Effective use of powerpointPresentation Transcript
EFFECTIVE USE OF POWEPOINT
INTRODUCTIONSlide presentation software such asPowerPoint has become an ingrained part ofmany instructional settings, particularly in largeclasses and in courses more geared towardinformation exchange than skill development.PowerPoint can be a highly effective tool toaid learning, but if not used carefully, mayinstead disengage students and actually hinderlearning.
10 Tips for EffectiveUse of Powerpoint
1. WRITE A SCRIPT mailto:http://www.lifehack.org/articles/technology/10-tips-for-more-effective-powerpoint- presentations.html Make sure your script follows good storytelling conventions: give it a beginning, middle, and end; have a clear arc that builds towards some sort of climax; make your audience appreciate each slide but be anxious to find out what‘s next; and when possible, always leave ‗em wanting more.
2. One thing at a Time At any given moment, what should be on the screen is the thing you‘re talking about. Our audience will almost instantly read every slide as soon as it‘s displayed; if you have the next four points you plan to make up there, they‘ll be three steps ahead of you, waiting for you to catch up rather than listening with interest to the point you‘re making.
3. No ParagraphsYour slides are the illustrations for your presentation, not thepresentation itself. They should underline and reinforce what you‘re saying as you give your presentation — save the paragraphs of text for your script. Just don‘t put it on the screen if you do for some reason put it on the screen, don‘t stand with your back to your audience and read it from the screen!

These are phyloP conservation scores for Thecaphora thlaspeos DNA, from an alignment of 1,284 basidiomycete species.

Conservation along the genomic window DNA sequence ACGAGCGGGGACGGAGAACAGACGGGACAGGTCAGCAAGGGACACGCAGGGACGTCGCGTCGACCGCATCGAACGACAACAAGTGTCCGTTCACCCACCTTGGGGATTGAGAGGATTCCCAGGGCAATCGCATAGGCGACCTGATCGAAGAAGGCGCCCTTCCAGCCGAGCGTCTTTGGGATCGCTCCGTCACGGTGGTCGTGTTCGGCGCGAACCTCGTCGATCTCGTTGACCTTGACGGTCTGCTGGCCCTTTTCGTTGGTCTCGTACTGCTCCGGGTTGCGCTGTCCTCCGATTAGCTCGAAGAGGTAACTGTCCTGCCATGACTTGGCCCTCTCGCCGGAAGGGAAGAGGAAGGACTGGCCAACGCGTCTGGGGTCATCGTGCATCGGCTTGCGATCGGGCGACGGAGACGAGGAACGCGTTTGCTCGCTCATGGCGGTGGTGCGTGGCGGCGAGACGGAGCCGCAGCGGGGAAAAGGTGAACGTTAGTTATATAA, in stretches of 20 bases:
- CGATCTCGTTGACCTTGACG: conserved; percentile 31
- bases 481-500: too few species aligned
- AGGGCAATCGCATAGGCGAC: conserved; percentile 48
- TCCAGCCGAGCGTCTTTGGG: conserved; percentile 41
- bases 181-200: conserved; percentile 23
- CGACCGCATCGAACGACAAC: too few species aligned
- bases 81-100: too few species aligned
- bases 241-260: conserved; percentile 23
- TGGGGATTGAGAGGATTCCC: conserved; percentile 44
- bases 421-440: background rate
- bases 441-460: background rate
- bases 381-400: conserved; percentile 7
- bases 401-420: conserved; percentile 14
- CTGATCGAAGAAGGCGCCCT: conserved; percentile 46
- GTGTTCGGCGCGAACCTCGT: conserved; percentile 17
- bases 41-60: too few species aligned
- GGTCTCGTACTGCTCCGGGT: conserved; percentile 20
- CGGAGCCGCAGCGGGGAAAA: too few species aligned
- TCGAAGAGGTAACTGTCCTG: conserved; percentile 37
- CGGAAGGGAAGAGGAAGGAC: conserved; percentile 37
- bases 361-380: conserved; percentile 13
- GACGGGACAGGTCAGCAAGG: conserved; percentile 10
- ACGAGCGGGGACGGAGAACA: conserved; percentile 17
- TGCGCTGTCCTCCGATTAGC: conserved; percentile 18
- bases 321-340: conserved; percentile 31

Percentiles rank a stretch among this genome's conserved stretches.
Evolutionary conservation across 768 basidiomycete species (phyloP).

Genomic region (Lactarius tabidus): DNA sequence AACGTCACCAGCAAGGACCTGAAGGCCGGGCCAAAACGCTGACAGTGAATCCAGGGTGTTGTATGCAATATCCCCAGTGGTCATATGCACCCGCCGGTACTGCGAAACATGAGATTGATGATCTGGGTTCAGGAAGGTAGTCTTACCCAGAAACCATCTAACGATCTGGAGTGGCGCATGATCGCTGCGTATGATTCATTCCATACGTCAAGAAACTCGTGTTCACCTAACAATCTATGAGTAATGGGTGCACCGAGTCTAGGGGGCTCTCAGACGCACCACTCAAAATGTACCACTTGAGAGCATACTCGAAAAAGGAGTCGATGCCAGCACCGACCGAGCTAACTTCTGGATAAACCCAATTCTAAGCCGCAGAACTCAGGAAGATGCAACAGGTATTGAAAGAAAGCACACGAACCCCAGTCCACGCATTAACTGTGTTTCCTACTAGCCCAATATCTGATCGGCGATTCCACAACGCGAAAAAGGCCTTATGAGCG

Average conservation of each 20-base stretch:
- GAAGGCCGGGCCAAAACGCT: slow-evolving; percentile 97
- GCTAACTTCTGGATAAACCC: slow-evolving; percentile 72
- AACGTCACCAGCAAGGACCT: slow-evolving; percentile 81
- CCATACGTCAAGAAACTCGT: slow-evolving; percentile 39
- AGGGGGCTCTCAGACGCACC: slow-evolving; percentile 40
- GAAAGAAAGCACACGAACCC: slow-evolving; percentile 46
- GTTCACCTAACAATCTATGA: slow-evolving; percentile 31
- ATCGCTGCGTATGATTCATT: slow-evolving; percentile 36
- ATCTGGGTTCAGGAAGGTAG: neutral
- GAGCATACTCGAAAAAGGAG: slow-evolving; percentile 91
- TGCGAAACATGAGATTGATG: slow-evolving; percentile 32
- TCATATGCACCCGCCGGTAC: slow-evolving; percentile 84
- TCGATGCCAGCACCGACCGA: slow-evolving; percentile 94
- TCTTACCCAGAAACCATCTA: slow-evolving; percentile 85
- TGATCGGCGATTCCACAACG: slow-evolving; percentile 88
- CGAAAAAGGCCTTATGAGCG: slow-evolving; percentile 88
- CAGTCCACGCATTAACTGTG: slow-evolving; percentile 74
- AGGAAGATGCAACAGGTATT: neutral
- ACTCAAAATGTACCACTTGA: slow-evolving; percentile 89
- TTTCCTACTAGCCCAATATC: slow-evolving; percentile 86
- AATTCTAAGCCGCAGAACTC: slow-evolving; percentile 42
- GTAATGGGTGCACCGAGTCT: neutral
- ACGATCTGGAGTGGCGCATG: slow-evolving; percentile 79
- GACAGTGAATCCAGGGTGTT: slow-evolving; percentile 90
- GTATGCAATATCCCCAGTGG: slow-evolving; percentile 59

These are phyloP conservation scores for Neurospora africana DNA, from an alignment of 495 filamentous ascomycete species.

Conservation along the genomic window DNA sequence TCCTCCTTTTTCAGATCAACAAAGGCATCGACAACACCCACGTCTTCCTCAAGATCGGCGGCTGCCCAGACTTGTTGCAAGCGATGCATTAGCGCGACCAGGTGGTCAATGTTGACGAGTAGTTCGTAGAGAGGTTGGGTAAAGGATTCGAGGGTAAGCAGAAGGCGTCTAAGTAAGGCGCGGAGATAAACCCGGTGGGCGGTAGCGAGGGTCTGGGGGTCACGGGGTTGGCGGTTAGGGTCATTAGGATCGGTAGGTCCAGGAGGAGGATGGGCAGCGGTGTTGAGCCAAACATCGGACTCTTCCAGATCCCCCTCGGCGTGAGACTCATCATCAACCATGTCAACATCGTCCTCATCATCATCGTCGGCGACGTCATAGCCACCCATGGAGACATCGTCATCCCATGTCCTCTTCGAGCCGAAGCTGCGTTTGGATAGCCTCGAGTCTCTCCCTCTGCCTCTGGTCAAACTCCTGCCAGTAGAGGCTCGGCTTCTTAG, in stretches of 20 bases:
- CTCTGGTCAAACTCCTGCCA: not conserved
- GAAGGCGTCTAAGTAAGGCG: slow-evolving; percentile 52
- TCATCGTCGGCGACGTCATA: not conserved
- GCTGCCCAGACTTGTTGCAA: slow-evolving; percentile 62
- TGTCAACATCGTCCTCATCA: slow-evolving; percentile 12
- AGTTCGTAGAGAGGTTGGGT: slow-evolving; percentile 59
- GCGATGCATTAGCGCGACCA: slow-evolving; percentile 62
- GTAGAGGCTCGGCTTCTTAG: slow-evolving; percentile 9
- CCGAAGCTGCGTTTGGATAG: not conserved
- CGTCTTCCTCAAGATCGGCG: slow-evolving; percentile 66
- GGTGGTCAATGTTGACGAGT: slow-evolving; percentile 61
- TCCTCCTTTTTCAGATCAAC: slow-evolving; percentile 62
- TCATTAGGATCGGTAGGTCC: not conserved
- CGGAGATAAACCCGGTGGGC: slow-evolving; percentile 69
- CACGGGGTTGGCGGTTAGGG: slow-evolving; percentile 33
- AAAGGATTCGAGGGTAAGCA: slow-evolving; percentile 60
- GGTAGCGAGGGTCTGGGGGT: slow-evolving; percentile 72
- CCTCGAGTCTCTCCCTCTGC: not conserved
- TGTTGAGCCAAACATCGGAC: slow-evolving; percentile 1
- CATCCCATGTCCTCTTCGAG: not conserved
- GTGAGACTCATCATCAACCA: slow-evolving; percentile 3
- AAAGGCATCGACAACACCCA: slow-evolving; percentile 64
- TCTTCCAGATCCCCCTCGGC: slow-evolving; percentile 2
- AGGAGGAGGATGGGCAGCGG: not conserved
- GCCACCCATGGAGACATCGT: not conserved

4. Pay attention to design. PowerPoint and other presentation packages offer all sorts of ways to add visual ―flash‖ to your slides: fades, swipes, flashing text, and other annoyances are all too easy to insert with a few mouse clicks.
5. Use Images Sparingly There are two schools of thought about images in presentations. Some say they add visual interest and keep audiences engaged; others say images are an unnecessary distraction. Both arguments have some merit, so in this case the best option is to split the difference: use images only when they add important information or make an abstract point more concrete.
6. Think Outside The Screen Remember, the slides on the screen are only part of the presentation – and not the main part. Even though you‘re liable to be presenting in a darkened room, give some thought to your own presentation manner – how you hold yourself, what you wear, how you move around the room. You are the focus when you‘re presenting, no matter how interesting your slides are.
7. Have A Hook Like the best writing, the best presentation shook their audiences early and then reel them in. The most powerful hooks are often those that appeal directly to your audience‘s emotions – offer them something awesome or, if it‘s appropriate, scare the pants off of them.
Build tension by posing a question and letting your audience stew a moment before moving to the next slide with the answer. If appropriate, engage in a little question- and-answer with your audience, with you asking the questions.
9. Modulate ,modulate, Always speak as if you were speaking to a friend, not as if you are reading off of index cards (even if you are). If keeping up a lively and personable tone of voice is difficult for you when presenting, do a couple of practice run-throughs.
10. Break the rules If you know there‘s a good reason to break a rule, go ahead and do it. Rule breaking is perfectly acceptable behavior – it‘s ignoring the rules or breaking them because you just don‘t know any better that leads to shoddy boring presentations that lead to boredom.
When you use PowerPoint, keep these tips in mind:
Let your purpose be your guide.
Out of all the things you could say or show, choose the things you should say and show to accomplish your purpose.
Remember to consider “all the available means of persuasion.” There are many kinds of visual aids; chose the one that’s best (not the one that came bundled with your computer.)
Remember to build your ethos throughout the presentation.
The Bottom Line*Technology doesn’t make effective teaching, buteffective teaching can make use of technology.*PowerPoint can be that technology.*But if you are not in control, the PowerPoint is.*So use educated design to yield an educatedstudent.